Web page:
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Keira Knightley Meets 'The Edge of Love'
WWII soap opera pushes too hard
Brian Orndorf (briano)     Print Article 
Published 2009-03-11 10:34 (KST)   
©2009 Capitol Films
The sizzling embers of forbidden desire cloud the screen in "The Edge of Love," an overwrought but not entirely unconvincing attempt at a smoldering period romance movie. Blessed with an eager, rightly immodest cast and meticulous production value, "Edge" doesn't aspire to be anything more than a juicy British wartime soap opera, but when it finds delicious pockets of whispered betrayal, artistic impotency, and cherry-lipped invitation, it adds up to a convincing sit.

In WWII England, poet Dylan Thomas (Matthew Rhys) is looking to delay his military duty by providing the scripts for propaganda films, which require nothing of his talents. His frustrations mounting, Dylan takes comfort in a reconnection with lost love Vera (Keira Knightley) while keeping his feelings for wife Caitlin (Sienna Miller) at arm's length. When Vera becomes romantically involved with soldier William (Cillian Murphy), it triggers Dylan's jealousy, and as the war rages on, the foursome experience a series of tragedies and betrayals that threaten to crush their lives forever.

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Written by Sharman Macdonald (Knightley's mother when the spotlight dims), "Edge" is a verbose affair utilizing Dylan Thomas and his poet legacy as a hub to spawn often ridiculously exaggerated dialogue that triggers more cringe than swoon. It's a testament to the actors that they can shape the material into a playable battlefield of broken hearts, with each performer squeezing mightily to sell often operatic expressions of longing and association, spread out across the lines of war and spite that often divide the relationships. Macdonald achieves an amber mood of yearning that's often deliriously compelling, but she's also prone to clotted lines that even a grocery aisle romance novel would reject.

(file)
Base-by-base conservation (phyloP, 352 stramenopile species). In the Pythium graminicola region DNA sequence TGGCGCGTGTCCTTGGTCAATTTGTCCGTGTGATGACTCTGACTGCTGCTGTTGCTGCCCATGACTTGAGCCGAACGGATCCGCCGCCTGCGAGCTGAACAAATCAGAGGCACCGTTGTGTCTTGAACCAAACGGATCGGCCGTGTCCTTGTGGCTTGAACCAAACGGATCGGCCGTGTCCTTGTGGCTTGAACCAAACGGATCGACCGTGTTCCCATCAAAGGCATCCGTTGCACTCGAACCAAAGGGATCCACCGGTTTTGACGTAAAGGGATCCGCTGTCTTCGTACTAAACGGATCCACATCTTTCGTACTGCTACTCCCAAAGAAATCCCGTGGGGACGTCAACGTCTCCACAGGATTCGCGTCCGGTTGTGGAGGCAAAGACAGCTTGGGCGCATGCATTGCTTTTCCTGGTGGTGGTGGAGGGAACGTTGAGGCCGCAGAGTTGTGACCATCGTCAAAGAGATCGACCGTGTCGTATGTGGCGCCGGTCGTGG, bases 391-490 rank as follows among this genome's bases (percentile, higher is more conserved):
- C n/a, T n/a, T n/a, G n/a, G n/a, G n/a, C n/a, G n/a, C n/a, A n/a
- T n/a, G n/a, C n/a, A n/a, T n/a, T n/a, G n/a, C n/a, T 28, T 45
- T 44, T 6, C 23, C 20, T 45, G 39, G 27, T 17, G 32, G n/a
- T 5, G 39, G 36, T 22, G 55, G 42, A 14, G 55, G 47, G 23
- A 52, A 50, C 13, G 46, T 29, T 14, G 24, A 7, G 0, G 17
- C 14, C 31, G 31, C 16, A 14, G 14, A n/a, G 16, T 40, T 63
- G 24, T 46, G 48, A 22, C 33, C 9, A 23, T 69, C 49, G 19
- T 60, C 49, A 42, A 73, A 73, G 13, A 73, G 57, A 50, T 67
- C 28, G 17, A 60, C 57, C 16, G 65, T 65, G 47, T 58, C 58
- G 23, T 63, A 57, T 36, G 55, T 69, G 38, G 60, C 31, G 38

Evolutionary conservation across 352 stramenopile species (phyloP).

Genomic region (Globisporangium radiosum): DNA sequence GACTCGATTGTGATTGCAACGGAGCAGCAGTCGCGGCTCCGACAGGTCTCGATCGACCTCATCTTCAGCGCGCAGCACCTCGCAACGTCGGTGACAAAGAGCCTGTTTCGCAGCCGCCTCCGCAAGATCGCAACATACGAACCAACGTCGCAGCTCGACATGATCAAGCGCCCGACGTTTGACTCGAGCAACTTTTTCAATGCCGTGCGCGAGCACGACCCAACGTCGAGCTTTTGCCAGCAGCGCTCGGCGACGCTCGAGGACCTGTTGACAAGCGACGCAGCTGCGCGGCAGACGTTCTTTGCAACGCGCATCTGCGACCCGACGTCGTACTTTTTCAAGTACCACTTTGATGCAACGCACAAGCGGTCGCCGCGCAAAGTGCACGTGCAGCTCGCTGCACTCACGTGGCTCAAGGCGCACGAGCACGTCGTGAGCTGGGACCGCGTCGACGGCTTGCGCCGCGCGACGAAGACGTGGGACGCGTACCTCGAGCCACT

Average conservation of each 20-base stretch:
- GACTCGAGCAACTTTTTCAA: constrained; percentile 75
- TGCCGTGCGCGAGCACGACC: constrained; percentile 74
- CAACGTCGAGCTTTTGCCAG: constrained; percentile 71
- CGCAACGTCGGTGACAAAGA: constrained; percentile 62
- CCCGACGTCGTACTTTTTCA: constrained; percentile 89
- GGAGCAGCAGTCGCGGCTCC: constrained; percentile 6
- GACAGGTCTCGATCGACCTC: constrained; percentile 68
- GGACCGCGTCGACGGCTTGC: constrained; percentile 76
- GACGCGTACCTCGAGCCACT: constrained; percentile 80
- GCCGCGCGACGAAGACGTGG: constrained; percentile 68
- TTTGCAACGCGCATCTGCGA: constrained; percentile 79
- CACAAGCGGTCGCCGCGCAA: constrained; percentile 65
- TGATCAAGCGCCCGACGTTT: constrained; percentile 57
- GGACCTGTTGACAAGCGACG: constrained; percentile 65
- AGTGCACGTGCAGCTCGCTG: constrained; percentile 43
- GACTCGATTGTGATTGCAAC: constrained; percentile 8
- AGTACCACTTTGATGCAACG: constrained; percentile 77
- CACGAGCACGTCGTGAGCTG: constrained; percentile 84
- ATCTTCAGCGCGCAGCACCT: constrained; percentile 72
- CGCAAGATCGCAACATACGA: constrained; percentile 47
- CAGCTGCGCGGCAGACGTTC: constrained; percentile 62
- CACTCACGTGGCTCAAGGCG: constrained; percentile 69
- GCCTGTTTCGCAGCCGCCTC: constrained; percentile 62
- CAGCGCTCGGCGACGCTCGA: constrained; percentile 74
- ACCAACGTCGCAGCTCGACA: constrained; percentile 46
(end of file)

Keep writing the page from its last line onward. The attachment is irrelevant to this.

This uneven quality is never fully mastered by director John Maybury ("The Jacket"), who uses the knotty language as a blueprint to build a pastiche of surreal imagery to undercut traditional WWII visuals of desaturated death and the injustice of handwritten correspondence. Maybury can certainly form a pretty picture (his close-up work with Knightley is so decadent, it should require separate admission), but there's little in the way of leadership with the feature; he's unable to make a compelling argument out of the domestic disturbances and slow-burn attraction/decomposition between the characters. In a way it feels as though Maybury was intimidated by the screenplay and Thomas's legacy, remaining in a sudsy comfort zone to avoid the greater challenge.

In the end, "Edge" is made bearable by the cast, with particular attention to Knightley and Miller, who generate an unusual energy between them that lends the film sparks it doesn't otherwise earn. It's the friendship turned rivalry between Vera and Caitlin that fuels the finest moments of the movie, with the actresses supplying stellar work as the frustrated women of the war, propelled and confounded by Welsh behavior. It's especially rewarding to watch Miller score here, reminding the viewer that beyond awful tabloid headlines stands an actress of considerable ability.

"The Edge of Love" won't add much to the puzzle of Dylan Thomas nor doesn't it elevate the wartime drama genre; it's a workmanlike motion picture that moves patiently to an expected resolution with great performances that become its saving grace.


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©2009 OhmyNews
Other articles by reporter Brian Orndorf

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